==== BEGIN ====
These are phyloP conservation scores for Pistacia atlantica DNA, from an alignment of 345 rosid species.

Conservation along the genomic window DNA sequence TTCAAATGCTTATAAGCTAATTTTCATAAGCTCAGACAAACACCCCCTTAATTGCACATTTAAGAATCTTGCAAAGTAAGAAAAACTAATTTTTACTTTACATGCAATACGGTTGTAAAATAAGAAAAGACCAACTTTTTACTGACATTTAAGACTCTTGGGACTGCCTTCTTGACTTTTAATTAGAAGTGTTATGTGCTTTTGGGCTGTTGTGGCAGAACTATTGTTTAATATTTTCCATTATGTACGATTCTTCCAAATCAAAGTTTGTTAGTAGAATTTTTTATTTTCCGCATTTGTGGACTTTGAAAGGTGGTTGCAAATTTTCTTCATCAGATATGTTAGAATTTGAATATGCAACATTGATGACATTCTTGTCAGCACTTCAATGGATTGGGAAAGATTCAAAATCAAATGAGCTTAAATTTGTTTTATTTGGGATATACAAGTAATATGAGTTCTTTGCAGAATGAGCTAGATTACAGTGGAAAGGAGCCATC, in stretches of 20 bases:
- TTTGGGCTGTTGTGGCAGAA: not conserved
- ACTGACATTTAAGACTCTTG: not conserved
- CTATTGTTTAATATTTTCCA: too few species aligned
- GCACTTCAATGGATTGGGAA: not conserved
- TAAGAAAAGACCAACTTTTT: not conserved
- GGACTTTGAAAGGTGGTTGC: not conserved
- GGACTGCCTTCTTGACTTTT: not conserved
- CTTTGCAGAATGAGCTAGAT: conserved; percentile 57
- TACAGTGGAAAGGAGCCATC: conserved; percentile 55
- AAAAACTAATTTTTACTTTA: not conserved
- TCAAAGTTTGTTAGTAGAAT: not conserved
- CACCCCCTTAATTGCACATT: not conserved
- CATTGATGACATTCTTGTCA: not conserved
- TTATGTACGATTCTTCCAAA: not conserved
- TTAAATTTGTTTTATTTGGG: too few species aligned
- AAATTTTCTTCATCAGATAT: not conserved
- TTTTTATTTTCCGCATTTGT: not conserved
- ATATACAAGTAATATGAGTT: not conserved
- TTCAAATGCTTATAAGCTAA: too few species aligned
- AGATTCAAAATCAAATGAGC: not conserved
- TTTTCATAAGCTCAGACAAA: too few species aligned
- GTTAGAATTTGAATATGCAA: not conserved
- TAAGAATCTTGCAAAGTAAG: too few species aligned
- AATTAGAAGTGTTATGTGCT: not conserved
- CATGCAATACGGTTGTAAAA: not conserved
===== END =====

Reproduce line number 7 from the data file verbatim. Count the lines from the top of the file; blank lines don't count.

- TAAGAAAAGACCAACTTTTT: not conserved